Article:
I frankly have a hard time understanding why Pittsburgh Steelers seventh-year defensive end Cameron Heyward does not get more national attention and praise than he does. When he does get the primetime spotlight, sure, an announcer like Chris Collinsworth or Jon Gruden will sing his praises. But he remains an overlooked star nationally.
The veteran shone last night under the lights at Heinz Field, recording three tackles and two sacks, his sixth and seventh of the season, which leads the team. He now has recorded at least seven sacks in each of the past three seasons in which he was healthy.
The 2016 season would be the exception, during which he was limited to only seven games. He recorded three sacks that year, and ironically, all three of them came during a primetime game against the Chiefs. Yet even when he lights it up for a nationwide audience, it doesn’t seem to draw him greater attention.
But he doesn’t need any greater appeal in Pittsburgh, where he is appropriately appreciated for the dominant force that he is. And amazingly, he may actually be having the best season of his career. He is certainly on pace for the most sacks of his career, given that his career-high is just a half-sack away, and he has six games to reach that point.
In fact, he is on pace to record double-digit sacks, which would make him just the second defensive lineman in team history to do so in a single season—that is, since sacks became an official statistic in the 1982 season.
The only one to ever do it in the history of the franchise was Keith Willis, who is also the only other lineman in team history to record at least seven sacks in three separate seasons. The New Jersey native recorded 59 sacks from 1982 to 1991 for the Steelers, including 14 in 1983, 12 in 1986, and seven in 1991. He ranks sixth in team history in sacks.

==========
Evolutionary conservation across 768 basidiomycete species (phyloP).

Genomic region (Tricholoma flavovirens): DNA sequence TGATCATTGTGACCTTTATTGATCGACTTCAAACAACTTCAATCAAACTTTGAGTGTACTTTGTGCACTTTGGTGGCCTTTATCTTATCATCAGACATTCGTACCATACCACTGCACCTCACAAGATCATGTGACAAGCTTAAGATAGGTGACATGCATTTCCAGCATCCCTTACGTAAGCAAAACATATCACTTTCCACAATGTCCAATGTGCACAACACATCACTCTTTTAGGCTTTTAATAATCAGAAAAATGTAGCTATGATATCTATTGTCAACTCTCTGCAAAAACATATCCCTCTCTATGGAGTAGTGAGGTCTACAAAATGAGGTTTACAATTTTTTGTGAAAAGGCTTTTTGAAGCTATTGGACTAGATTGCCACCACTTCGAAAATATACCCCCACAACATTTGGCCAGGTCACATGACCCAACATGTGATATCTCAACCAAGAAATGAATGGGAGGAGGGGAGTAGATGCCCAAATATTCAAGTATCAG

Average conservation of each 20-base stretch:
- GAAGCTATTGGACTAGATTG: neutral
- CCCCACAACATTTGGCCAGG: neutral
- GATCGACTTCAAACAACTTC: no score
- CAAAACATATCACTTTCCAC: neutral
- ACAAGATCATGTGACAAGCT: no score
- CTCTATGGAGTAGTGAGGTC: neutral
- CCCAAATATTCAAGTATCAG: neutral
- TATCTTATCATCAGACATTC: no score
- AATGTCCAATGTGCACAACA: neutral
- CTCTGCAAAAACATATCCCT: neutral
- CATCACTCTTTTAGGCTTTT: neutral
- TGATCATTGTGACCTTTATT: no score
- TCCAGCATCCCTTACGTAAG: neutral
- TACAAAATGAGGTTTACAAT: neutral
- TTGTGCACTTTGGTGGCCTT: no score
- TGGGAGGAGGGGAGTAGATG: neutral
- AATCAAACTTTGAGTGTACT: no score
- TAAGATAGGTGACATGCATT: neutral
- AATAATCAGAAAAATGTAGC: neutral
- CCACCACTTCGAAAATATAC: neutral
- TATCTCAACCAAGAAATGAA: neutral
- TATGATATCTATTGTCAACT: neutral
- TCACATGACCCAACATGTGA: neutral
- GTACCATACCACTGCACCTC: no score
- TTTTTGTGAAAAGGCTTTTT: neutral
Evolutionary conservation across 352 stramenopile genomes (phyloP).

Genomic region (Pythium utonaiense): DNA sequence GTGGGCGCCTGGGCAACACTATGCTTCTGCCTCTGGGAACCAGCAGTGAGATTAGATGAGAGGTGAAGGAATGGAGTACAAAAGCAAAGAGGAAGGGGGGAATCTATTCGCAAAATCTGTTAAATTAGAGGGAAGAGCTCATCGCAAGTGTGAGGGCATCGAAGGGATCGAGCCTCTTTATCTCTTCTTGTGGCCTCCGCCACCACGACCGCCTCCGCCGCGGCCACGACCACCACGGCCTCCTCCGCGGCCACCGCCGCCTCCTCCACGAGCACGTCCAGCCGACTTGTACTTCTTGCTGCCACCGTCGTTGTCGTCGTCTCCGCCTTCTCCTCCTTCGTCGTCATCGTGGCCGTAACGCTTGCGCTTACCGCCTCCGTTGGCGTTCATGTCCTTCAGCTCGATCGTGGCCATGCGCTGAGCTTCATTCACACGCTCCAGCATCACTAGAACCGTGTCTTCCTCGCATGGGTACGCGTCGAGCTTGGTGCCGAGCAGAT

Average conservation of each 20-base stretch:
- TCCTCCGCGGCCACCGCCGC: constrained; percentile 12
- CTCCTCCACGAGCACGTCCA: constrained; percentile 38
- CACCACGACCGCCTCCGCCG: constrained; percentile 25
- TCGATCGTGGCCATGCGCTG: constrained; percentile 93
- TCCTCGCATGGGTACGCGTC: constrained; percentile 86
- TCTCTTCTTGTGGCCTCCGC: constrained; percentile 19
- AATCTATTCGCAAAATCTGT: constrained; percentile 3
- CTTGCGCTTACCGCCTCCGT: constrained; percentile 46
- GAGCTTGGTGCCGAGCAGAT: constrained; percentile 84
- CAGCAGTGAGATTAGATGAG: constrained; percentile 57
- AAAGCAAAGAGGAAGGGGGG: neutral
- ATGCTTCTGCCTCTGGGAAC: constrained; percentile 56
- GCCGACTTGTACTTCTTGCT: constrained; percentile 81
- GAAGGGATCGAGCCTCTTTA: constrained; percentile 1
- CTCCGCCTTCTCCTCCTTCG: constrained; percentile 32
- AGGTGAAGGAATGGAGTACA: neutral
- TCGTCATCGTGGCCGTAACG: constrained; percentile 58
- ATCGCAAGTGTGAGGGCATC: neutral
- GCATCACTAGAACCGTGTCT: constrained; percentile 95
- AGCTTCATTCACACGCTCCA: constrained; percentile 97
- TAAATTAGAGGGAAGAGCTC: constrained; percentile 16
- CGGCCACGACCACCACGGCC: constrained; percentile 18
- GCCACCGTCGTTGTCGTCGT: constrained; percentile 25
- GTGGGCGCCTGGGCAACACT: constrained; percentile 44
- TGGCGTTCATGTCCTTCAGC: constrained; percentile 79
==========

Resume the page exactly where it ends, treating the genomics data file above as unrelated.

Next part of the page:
Kimo von Oelhoffen, Ray Seals, and Aaron Smith are the only other linemen to record at least eight sacks in a season. Oelhoffen and Seals each did it once in Pittsburgh—Seals’ 8.5 is third-most behind Willis’ two best years—while Smith hit eight twice.
Smith’s 44 sacks are the second-most by a lineman in team history, even though he was not known as a pass rusher. Third all-time until last night was Brett Keisel with 30. Heyward entered the game tied with 30, but his two now brings him into 11th place in team history.
One more sack would give him 33, passing Clark Haggans for the 10th-most in Steelers history. From there, four more would see him pass both Lawrence Timmons and Kevin Greene, but after that is a jump up to Smith’s 44, a mark that is probably safe at least until next year.